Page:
“Who Wins in the Battle of the Liens”
 November 4, 2014 by Gary Boyd 
Have you ever been reluctant to pursue a tax lien or tax deed because you knew there were other outstanding liens?

Warning to Tax Lien Investors – Don’t get too crazy!
November 1, 2014 by Gary Boyd
Go HERE to read an article about what can happen if a tax lien/deed investor gets too aggressive. Note to file: When all else fails, use common sense!

Questions From a Reader
September 19, 2011 by Gary Boyd
I recently received the following questions from a reader:

“I read article regarding the case where the tax investor was asking for payments for insurance and preservation but courts denied. I also read case regarding void tax deed. My question to you is how as investors do we verify that owners have been properly notified so that deeds will not be void? Any clarification in this would be very helpful. Regarding the insurance are most investors purchasing home or renters insurance on the property? “

I think you are asking how can you know that the county has given sufficient notice of tax sale to the owner so that the tax deed will not eventually be declared invalid. Answer: I don’t know of any way to know for sure but I have two thoughts:

(1) Once you the investor get the tax deed, you can verify owners by having a title search done and then notifying all parties on the record of title via certified mail, return receipt requested. This should force something to happen pretty fast IF there is a problem with the validity of the sale.

(2) There is some degree of responsibility on the State and the County to accurately advertise and properly sell the tax certificate. If the amount of monetary damage incurred as the result of an invalid sale/tax deed is significant, you can always consider litigation against the appropriate governmental office.

Regarding insurance–my observation has been that once a tax deed is acquired, at least some insurance companies will issue a “tenant-fire” insurance policy for a nominal premium with a moderate deductible.
Is Alabama Really a Title State?
July 11, 2011 by Gary Boyd 
According to a recent Alabama Supreme Court ruling in FIRST UNION v LEE COUNTY, Alabama may NOT be a “title state” after all when it comes to refunds of excess bids from tax sales.

The term “title state” means that in the State of Alabama, the holder of a mortgage (mortgagee) is for all practical purposes, the owner of the property.

When a property is sold at tax sale for non-payment of property taxes, any amount bid in that exceeds the amount of taxes and fees is referred to as the “excess bid”. Alabama Code Section 40-10-28 provides for the disposition of the excess bid.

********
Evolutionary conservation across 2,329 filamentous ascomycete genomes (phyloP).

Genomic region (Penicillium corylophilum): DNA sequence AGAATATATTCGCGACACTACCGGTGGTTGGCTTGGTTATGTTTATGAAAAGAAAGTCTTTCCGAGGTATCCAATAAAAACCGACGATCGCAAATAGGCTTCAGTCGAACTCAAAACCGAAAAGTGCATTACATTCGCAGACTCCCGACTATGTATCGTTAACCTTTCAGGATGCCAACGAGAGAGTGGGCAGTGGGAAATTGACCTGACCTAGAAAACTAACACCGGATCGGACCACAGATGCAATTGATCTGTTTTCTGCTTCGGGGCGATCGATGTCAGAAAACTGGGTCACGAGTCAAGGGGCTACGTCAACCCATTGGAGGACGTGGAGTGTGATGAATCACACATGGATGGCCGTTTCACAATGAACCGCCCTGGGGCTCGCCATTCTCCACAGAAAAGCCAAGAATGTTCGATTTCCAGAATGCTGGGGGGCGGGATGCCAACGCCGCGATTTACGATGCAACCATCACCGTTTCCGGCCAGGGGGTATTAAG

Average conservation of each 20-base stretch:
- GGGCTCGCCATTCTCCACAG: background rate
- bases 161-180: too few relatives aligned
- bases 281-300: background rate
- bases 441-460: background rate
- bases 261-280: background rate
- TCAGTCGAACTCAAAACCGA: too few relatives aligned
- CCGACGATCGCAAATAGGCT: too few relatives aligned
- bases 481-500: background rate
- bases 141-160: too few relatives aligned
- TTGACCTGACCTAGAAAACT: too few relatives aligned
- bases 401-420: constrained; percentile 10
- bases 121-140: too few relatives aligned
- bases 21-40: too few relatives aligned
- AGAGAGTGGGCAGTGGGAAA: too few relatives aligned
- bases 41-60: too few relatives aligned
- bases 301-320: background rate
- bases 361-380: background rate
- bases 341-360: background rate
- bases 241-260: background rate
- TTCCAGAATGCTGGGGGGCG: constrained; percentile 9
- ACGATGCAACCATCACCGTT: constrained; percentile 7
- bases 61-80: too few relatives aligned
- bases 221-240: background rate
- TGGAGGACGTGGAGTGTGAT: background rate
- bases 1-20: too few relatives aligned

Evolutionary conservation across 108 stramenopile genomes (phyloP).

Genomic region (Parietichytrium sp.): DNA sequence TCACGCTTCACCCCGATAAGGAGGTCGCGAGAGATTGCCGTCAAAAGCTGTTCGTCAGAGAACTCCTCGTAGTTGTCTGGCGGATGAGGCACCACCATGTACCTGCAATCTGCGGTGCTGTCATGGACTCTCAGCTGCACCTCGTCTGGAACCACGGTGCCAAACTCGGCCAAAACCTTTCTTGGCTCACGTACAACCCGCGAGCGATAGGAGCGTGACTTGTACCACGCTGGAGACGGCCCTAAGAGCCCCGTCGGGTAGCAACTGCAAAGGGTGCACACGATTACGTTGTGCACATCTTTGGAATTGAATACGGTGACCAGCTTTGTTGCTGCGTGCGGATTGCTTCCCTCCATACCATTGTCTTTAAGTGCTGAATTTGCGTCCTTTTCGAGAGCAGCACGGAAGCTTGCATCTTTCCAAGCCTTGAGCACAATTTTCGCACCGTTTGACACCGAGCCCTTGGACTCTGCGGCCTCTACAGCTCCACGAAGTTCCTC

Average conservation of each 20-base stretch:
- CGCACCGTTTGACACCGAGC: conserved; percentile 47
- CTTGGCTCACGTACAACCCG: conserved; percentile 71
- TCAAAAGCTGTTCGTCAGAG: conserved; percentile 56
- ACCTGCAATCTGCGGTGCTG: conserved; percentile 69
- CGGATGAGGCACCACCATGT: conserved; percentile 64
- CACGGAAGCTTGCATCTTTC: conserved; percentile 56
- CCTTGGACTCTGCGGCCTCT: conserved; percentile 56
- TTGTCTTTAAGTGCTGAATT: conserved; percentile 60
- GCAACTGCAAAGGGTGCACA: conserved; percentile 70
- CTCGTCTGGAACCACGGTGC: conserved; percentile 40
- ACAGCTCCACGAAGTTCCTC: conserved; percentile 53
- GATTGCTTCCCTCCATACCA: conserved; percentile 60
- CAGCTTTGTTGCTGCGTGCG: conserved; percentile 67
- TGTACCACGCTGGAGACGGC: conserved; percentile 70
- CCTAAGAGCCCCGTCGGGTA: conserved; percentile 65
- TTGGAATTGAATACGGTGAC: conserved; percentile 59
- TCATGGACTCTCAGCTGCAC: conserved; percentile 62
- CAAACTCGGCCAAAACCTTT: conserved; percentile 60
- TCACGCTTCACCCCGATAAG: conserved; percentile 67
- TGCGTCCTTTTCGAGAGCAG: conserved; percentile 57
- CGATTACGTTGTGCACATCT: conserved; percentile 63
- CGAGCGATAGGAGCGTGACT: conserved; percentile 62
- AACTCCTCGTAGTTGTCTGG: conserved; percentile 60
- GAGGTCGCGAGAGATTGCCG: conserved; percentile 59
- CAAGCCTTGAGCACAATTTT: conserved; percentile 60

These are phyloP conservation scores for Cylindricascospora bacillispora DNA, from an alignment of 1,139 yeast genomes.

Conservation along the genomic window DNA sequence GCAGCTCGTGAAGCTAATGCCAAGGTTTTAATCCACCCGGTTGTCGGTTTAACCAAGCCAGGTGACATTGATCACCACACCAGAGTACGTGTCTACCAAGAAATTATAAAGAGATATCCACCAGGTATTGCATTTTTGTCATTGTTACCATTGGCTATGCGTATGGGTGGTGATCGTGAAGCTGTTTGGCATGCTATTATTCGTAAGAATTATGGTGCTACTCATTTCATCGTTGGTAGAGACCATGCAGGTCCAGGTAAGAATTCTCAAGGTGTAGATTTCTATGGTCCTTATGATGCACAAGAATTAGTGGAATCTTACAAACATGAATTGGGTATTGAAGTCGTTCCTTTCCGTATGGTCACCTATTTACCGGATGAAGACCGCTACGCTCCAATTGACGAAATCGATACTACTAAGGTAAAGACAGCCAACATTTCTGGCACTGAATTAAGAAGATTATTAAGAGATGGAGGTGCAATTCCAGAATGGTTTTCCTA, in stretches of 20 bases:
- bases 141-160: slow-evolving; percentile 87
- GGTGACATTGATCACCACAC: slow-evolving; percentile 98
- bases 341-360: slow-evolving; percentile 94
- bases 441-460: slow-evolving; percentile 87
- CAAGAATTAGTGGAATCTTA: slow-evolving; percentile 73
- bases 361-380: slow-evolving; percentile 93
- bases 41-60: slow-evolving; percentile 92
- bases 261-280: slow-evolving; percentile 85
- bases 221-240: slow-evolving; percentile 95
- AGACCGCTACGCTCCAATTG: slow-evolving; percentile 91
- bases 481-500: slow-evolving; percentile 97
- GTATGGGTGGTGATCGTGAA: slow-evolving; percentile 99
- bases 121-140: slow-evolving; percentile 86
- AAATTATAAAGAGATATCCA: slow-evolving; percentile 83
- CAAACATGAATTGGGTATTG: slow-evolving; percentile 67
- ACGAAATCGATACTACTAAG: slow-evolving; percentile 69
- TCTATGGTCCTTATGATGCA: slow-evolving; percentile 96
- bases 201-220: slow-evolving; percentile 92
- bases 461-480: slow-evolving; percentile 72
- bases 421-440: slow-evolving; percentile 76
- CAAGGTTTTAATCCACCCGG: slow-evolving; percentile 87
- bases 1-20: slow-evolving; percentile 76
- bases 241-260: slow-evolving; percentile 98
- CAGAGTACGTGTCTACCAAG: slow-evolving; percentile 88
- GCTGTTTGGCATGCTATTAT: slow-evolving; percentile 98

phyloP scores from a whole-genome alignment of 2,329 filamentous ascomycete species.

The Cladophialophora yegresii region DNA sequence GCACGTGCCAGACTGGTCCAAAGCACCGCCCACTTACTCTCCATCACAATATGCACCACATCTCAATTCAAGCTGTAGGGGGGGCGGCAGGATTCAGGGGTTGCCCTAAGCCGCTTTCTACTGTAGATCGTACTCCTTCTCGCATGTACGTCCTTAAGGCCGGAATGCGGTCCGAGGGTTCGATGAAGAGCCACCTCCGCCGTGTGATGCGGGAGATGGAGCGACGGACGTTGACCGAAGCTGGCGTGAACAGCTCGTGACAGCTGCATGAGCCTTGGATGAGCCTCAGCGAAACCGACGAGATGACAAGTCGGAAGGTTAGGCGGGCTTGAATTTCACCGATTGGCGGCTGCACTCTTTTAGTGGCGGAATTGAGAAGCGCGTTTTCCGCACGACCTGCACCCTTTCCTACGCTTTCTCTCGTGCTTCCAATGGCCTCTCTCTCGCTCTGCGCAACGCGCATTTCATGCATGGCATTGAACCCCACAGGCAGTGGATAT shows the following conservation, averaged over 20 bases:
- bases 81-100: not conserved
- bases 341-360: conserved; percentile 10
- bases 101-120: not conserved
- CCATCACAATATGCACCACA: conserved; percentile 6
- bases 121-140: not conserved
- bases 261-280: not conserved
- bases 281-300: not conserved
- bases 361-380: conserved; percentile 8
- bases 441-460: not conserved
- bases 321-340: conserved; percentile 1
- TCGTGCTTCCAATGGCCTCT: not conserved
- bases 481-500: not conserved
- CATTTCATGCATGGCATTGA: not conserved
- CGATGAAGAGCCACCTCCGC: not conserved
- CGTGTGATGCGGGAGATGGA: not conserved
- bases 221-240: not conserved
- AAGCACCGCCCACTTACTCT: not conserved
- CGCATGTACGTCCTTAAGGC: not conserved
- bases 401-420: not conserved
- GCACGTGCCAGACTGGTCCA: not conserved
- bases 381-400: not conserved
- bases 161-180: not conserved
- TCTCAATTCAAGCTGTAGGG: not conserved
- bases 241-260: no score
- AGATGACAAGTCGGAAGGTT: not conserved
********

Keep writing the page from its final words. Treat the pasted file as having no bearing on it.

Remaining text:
For those that have dealt with excess bid refund issues in this state, you know that a major concern of all parties has been adequate notification/protection of mortgagees.

To demonstrate the issue, let me give you a hypothetical situation:

John Smith has a home valued at $200,000. He paid $250,000 for it three years ago but the bottom fell out. USA Mortgage holds a mortgage on his property for $200,000. The 2010 property taxes came due on 10/1/2010 and for whatever reason,were not paid. John Smith’s property is then sold at tax sale in May of 2011—-for the amount of taxes and fees due—–plus a $30,000 excess bid.

Code Section 40-10-28 basically states that the “owner” is entitled to the excess bid. If we interpret that simply and literally (which is by the way very close to what happened in FIRST UNION v. LEE COUNTY), then John Smith could walk in, pick up his $30,000 and go on a decent vacation. If he is facing foreclosure anyway, why not have a little fun with the deal? The obvious big loser, USA Mortgage, is now stuck with a $30,000-plus tax bill for 2010 in addition to foreclosure expenses in a “bear” real estate market..

Read the case to see alternatives that the Alabama Supreme Court suggested.
What is a Tax Certificate?
October 25, 2010 by Gary Boyd
A tax certificate has the following characteristics:

1. It is a legal, marketable, document initially issued by a county.
2. It represents an interest in a parcel of real property (real estate).
3. The property it represents is usually referred to in the document by some combination of a legal description, parcel ID number, PPIN, unit number, and assessee name.
4. It’s origin is based on an unpaid lien placed against the property by the State of Alabama but originally administered by the County.

The “process” begins when the county holds it’s annual tax sale as required by law. These certificates are sold at public outcry auction to the highest bidder. If there is no bidder for a particular certificate/parcel, that certificate is “struck off to the State” or “sold to State”. The State then has possession of the tax certificate until it is either (a) redeemed at the county or (b) sold directly by the State to an investor (sometimes called a “State re-sale”).

A certificate is marketable because it can be “assigned” or transferred between parties according to the procedures of the particular county. As long as a certificate is LESS than three years old, it is eligible for redemption through the county. If a redemption occurs, any purchaser is entitled to receive what they have paid for taxes plus 12% simple interest.

There are some technical exceptions to the above but we will address those in a later post.
September 15, 2010 by Gary Boyd 
Another recent interesting case for Alabama tax property investors (AKA “tax sale nerds”).

September 10, 2010 by Gary Boyd
This one got a little carried away with the process. Interesting (but long) reading for all you tax sale “nerds” out there.

Disappearing Mortgages?
August 24, 2010 by Gary Boyd
See this article about disappearing mortgages. Wonder how many have sold at tax sale?
East Lake Trend
August 22, 2010 by Gary Boyd
Here is an interesting article regarding the Eastlake area of Birmingham as it relates to investment properties.